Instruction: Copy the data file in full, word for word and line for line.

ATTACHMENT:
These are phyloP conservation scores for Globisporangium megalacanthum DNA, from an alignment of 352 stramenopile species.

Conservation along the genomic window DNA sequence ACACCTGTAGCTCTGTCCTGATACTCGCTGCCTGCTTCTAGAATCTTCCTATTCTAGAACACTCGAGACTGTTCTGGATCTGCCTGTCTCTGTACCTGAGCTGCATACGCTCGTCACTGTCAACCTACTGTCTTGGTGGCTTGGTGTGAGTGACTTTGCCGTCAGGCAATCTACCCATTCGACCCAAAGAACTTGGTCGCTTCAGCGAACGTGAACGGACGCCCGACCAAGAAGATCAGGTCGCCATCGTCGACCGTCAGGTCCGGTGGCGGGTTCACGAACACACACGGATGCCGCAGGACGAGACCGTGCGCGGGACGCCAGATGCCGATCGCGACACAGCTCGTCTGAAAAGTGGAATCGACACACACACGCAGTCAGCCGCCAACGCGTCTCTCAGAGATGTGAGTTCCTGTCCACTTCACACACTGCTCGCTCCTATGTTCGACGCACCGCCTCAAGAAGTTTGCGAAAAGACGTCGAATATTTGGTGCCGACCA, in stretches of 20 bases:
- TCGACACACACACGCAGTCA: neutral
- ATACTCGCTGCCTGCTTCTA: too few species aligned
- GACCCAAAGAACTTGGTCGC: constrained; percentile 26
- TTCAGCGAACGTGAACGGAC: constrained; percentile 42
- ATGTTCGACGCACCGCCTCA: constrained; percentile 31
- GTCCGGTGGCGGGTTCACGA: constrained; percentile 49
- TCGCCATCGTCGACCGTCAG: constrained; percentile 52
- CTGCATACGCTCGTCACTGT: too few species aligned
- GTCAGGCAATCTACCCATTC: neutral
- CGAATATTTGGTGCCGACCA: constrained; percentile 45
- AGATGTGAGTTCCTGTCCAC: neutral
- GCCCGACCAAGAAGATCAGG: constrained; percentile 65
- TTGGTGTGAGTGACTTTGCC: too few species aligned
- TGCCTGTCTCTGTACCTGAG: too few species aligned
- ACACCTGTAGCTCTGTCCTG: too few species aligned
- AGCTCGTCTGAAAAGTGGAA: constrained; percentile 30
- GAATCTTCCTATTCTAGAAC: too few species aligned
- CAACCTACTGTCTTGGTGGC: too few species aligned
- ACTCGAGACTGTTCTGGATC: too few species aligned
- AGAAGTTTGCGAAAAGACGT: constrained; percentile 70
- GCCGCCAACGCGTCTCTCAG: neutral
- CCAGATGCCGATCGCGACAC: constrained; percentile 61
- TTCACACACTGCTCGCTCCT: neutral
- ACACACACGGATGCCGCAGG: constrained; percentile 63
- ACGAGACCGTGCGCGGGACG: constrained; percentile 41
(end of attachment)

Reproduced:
These are phyloP conservation scores for Globisporangium megalacanthum DNA, from an alignment of 352 stramenopile species.

Conservation along the genomic window DNA sequence ACACCTGTAGCTCTGTCCTGATACTCGCTGCCTGCTTCTAGAATCTTCCTATTCTAGAACACTCGAGACTGTTCTGGATCTGCCTGTCTCTGTACCTGAGCTGCATACGCTCGTCACTGTCAACCTACTGTCTTGGTGGCTTGGTGTGAGTGACTTTGCCGTCAGGCAATCTACCCATTCGACCCAAAGAACTTGGTCGCTTCAGCGAACGTGAACGGACGCCCGACCAAGAAGATCAGGTCGCCATCGTCGACCGTCAGGTCCGGTGGCGGGTTCACGAACACACACGGATGCCGCAGGACGAGACCGTGCGCGGGACGCCAGATGCCGATCGCGACACAGCTCGTCTGAAAAGTGGAATCGACACACACACGCAGTCAGCCGCCAACGCGTCTCTCAGAGATGTGAGTTCCTGTCCACTTCACACACTGCTCGCTCCTATGTTCGACGCACCGCCTCAAGAAGTTTGCGAAAAGACGTCGAATATTTGGTGCCGACCA, in stretches of 20 bases:
- TCGACACACACACGCAGTCA: neutral
- ATACTCGCTGCCTGCTTCTA: too few species aligned
- GACCCAAAGAACTTGGTCGC: constrained; percentile 26
- TTCAGCGAACGTGAACGGAC: constrained; percentile 42
- ATGTTCGACGCACCGCCTCA: constrained; percentile 31
- GTCCGGTGGCGGGTTCACGA: constrained; percentile 49
- TCGCCATCGTCGACCGTCAG: constrained; percentile 52
- CTGCATACGCTCGTCACTGT: too few species aligned
- GTCAGGCAATCTACCCATTC: neutral
- CGAATATTTGGTGCCGACCA: constrained; percentile 45
- AGATGTGAGTTCCTGTCCAC: neutral
- GCCCGACCAAGAAGATCAGG: constrained; percentile 65
- TTGGTGTGAGTGACTTTGCC: too few species aligned
- TGCCTGTCTCTGTACCTGAG: too few species aligned
- ACACCTGTAGCTCTGTCCTG: too few species aligned
- AGCTCGTCTGAAAAGTGGAA: constrained; percentile 30
- GAATCTTCCTATTCTAGAAC: too few species aligned
- CAACCTACTGTCTTGGTGGC: too few species aligned
- ACTCGAGACTGTTCTGGATC: too few species aligned
- AGAAGTTTGCGAAAAGACGT: constrained; percentile 70
- GCCGCCAACGCGTCTCTCAG: neutral
- CCAGATGCCGATCGCGACAC: constrained; percentile 61
- TTCACACACTGCTCGCTCCT: neutral
- ACACACACGGATGCCGCAGG: constrained; percentile 63
- ACGAGACCGTGCGCGGGACG: constrained; percentile 41